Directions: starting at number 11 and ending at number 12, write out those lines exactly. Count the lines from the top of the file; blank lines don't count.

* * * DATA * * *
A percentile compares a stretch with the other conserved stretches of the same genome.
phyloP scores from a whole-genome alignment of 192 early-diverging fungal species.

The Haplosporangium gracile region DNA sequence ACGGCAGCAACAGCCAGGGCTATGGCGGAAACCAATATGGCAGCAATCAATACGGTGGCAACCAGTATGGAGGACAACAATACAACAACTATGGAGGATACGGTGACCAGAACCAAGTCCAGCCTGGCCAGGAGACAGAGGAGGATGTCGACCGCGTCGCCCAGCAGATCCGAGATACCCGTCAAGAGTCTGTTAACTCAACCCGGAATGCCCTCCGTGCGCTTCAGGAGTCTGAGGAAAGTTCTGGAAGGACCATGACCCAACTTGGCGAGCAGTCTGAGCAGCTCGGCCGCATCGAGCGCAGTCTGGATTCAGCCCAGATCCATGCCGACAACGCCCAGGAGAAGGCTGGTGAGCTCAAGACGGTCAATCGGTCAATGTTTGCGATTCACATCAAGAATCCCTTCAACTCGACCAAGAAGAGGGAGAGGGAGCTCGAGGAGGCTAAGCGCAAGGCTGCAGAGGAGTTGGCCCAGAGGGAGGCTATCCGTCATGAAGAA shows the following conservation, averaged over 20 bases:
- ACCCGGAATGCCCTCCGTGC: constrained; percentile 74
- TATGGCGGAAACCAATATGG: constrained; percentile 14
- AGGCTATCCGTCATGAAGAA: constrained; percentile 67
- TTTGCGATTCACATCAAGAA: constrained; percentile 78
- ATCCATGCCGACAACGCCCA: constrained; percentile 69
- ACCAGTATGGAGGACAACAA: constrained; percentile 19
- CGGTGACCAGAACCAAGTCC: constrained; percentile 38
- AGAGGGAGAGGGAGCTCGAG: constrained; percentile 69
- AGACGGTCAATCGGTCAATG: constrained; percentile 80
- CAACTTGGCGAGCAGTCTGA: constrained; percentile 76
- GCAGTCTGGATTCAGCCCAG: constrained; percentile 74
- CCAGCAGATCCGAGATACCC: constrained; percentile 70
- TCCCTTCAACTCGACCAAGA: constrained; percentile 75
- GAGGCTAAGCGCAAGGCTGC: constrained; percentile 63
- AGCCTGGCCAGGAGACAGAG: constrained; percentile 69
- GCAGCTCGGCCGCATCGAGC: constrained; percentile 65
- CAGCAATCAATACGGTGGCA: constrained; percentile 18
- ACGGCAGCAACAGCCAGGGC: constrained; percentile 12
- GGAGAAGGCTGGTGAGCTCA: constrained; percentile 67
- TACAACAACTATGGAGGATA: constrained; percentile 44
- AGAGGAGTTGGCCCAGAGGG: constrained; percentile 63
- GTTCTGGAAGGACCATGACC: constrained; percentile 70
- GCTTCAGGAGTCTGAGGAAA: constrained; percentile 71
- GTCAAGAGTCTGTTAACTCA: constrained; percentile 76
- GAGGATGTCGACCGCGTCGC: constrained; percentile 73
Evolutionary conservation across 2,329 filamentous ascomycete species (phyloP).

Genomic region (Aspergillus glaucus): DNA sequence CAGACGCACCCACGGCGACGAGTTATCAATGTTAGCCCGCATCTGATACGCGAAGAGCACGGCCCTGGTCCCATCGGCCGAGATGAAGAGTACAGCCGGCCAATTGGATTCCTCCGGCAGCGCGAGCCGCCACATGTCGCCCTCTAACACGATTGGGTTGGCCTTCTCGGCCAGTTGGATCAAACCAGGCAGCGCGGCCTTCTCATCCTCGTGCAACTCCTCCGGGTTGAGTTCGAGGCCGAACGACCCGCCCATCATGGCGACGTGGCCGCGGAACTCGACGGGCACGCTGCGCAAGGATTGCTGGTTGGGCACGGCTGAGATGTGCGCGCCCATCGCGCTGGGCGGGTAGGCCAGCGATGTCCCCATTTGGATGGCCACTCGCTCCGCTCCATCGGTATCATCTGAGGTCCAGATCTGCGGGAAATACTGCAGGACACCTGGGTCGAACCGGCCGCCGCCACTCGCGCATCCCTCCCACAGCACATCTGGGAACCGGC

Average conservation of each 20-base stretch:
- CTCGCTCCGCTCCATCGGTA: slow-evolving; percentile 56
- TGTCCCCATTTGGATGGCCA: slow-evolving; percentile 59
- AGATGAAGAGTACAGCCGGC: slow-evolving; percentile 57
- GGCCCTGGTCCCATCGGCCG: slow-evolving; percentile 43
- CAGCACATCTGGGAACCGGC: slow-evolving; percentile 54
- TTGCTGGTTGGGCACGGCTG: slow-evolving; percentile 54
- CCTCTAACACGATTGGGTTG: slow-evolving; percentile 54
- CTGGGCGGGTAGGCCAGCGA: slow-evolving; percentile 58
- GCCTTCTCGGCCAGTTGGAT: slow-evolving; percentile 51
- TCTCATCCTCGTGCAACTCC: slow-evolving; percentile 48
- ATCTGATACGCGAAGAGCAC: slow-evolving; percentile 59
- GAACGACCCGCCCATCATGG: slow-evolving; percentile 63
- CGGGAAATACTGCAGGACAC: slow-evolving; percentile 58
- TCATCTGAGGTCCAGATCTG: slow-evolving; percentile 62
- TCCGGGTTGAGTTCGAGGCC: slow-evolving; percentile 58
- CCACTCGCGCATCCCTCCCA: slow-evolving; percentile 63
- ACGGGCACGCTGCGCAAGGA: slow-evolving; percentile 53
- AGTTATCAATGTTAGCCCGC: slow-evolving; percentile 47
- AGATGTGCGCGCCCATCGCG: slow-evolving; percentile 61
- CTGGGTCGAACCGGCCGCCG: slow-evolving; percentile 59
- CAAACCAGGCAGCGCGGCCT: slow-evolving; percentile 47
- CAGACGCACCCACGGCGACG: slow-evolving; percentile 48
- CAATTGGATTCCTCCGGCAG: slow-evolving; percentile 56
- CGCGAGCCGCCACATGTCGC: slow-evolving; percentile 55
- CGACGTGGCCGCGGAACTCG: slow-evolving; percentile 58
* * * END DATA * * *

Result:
- AGAGGGAGAGGGAGCTCGAG: constrained; percentile 69
- AGACGGTCAATCGGTCAATG: constrained; percentile 80